Anderson Scott is a partner at Fisher & Phillips in Atlanta who specializes in representing employers, including in litigation. He's also a photographer whose work has been on display at the High Museum of Art in Atlanta, the San Francisco Museum of Modern Art, the Corcoran Gallery in Washington, D.C., and the International Center for Photography in New York City.
His photographs of abandoned American factories, shown in 1991 at the Jones Troyer Fitzpatrick Gallery in Washington, were reviewed in The Washington Post as "a moving study of loss and desolation from which Scott has nonetheless wrested an awesome beauty."
His photos of the mysterious Nuwaubian sect that built a strange compound in Middle Georgia in the 1990s appear in the book Ungodly: A True Story of Unprecedented Evil, by Bill Osinski.
A new book of Scott's photography, Whistling Dixie, will be published by University of Chicago Press later this year. The photographs of Civil War re-enactments around the South "convey the earnestness and enthusiasm of this subculture while exposing its idiosyncrasies and contradictions," the publisher says.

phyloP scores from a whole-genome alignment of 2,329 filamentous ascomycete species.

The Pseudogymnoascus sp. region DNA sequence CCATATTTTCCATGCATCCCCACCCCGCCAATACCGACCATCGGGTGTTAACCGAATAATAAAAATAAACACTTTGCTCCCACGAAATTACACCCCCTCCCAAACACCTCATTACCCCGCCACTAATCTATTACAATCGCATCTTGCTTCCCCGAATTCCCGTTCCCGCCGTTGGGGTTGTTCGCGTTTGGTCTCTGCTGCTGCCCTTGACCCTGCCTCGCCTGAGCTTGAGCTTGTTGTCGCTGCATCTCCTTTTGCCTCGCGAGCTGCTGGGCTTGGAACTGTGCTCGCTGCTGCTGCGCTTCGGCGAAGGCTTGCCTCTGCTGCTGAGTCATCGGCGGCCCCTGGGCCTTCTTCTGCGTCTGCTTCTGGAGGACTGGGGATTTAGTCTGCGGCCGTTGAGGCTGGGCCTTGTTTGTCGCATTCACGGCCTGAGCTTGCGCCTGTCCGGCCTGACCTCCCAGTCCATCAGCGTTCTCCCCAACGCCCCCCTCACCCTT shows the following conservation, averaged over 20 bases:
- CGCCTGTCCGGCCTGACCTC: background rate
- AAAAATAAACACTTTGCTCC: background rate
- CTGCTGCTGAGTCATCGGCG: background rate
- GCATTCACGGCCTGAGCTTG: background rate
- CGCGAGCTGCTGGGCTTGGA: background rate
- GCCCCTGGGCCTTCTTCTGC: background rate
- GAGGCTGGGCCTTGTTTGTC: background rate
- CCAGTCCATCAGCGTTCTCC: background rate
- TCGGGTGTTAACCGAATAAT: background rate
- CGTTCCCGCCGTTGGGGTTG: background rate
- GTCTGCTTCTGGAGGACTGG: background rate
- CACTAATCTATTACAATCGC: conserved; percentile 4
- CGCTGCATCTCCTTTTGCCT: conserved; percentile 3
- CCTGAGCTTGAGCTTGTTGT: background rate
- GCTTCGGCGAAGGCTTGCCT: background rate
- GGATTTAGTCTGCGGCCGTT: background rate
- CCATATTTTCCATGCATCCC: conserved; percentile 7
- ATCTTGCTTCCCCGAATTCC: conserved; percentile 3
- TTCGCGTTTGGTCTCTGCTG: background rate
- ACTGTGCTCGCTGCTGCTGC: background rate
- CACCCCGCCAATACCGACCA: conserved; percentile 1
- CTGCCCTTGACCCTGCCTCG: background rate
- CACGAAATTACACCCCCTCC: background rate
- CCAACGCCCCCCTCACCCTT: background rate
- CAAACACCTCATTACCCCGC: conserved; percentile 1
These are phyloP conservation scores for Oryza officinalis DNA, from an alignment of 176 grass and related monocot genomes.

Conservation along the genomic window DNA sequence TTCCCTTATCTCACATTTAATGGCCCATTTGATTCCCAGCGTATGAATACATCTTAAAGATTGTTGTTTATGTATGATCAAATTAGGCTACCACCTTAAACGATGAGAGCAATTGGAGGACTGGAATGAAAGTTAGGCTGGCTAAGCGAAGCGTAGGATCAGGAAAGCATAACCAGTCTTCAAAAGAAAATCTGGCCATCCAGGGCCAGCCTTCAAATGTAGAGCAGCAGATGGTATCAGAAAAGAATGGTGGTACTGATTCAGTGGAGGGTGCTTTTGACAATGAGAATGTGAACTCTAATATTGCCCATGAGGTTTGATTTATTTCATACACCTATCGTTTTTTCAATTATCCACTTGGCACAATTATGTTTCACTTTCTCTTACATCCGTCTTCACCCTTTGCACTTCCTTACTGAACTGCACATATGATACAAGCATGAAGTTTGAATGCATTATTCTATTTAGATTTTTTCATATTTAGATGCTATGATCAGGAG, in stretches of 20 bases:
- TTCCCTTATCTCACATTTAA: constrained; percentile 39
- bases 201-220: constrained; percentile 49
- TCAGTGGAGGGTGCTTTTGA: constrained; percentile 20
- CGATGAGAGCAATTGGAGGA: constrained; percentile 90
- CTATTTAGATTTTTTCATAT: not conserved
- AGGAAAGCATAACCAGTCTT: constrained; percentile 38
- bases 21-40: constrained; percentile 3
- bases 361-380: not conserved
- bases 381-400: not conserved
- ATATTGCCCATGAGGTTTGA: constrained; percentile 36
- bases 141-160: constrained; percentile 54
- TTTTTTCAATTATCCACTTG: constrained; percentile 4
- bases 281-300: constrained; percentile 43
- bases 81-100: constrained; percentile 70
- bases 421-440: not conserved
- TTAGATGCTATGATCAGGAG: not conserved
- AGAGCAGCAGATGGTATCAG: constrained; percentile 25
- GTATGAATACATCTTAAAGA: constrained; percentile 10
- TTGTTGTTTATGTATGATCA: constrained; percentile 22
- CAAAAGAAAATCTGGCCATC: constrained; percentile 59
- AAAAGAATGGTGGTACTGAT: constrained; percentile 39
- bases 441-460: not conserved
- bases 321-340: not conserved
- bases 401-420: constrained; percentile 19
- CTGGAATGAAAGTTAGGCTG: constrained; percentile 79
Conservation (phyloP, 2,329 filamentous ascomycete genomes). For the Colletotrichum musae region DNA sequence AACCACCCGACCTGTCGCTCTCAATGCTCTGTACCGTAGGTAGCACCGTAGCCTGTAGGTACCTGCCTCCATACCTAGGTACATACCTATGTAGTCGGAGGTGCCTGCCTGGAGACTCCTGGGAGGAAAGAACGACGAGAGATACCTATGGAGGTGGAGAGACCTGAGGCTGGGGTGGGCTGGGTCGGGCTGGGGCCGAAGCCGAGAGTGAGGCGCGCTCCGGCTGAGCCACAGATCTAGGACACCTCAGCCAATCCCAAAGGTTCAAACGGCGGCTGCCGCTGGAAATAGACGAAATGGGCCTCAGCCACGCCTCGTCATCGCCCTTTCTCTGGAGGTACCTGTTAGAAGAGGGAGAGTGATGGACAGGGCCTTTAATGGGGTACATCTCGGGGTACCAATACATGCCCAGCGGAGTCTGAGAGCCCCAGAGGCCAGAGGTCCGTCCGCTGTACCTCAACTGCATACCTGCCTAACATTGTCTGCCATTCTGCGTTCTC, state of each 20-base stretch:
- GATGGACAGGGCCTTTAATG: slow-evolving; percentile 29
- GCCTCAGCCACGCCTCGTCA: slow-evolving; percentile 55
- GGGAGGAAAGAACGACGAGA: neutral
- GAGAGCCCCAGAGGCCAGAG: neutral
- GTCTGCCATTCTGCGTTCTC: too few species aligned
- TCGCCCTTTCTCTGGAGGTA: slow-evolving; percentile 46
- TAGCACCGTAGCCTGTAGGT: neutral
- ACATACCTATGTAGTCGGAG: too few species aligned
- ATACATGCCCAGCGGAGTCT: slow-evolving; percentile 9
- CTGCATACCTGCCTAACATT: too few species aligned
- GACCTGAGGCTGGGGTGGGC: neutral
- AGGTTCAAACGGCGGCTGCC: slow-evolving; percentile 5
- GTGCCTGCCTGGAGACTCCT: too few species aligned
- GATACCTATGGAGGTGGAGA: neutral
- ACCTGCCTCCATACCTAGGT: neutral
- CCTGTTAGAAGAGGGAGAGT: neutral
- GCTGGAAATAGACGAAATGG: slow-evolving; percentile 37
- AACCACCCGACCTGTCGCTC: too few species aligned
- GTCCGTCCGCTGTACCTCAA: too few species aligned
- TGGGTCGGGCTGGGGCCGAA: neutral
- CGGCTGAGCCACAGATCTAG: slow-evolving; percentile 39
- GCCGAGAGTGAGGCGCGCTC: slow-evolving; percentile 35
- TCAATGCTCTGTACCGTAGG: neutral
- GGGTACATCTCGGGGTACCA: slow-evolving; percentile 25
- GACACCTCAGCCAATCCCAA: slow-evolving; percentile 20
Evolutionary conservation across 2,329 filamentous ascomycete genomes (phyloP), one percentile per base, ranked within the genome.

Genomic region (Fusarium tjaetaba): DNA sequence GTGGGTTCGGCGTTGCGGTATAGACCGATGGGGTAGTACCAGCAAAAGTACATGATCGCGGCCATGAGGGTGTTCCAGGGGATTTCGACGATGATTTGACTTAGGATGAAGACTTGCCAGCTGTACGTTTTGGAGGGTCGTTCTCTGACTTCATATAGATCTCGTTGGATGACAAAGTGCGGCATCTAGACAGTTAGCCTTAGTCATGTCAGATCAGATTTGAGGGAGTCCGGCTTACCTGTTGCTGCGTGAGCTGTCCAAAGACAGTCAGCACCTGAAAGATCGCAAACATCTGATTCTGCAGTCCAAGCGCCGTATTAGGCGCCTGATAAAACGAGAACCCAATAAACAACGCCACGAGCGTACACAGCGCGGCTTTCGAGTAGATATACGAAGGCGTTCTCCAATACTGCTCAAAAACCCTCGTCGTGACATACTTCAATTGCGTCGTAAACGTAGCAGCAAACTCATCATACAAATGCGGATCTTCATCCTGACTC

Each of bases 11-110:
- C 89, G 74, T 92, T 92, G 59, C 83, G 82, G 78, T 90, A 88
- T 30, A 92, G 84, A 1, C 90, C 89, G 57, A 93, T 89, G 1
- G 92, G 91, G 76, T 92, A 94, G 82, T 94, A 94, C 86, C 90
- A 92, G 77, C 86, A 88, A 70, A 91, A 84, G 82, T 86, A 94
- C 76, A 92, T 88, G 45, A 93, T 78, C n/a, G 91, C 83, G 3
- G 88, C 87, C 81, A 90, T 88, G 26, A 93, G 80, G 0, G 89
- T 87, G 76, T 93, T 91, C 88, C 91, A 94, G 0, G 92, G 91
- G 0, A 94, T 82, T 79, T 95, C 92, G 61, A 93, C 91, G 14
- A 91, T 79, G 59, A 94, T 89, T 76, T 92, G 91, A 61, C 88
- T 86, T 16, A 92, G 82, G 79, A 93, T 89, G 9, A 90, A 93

Scott talked to the Daily Report about his work.
When did you start taking photographs? What drew you to that art?
I started in junior high school, and I certainly was not drawn to it as art. My father had a nice camera and a collection of lenses and accessories that he let me use. I started messing around with this gear because I liked to tinker with gadgets. I initially enjoyed trying to copy the gimmicky special-effects pictures that ran in magazines like Popular Photography, such as double exposures, pictures made with colored filters, and so on.
When I did start to take photography more seriously, it was because of Ansel Adams, who was very much in the news at the time, in the late '70s. I think many photographers have found their way to serious photography because of Adams. His pictures are accessible, and he wrote well and at length about his creative process.
Once I became engaged with photography as a serious pursuit, I dug into the photography book collection at the library. That's how I found my way to Walker Evans, who became my touchstone. Evans is perhaps the most influential American photographer, but I felt a particular connection to him because much of his best-known work was done around where I grew up in Alabama. I actually went out into the countryside and found many of the buildings and places he photographed, and from that I gained insights about how he framed the picture, the effect of the equipment he used, and so on.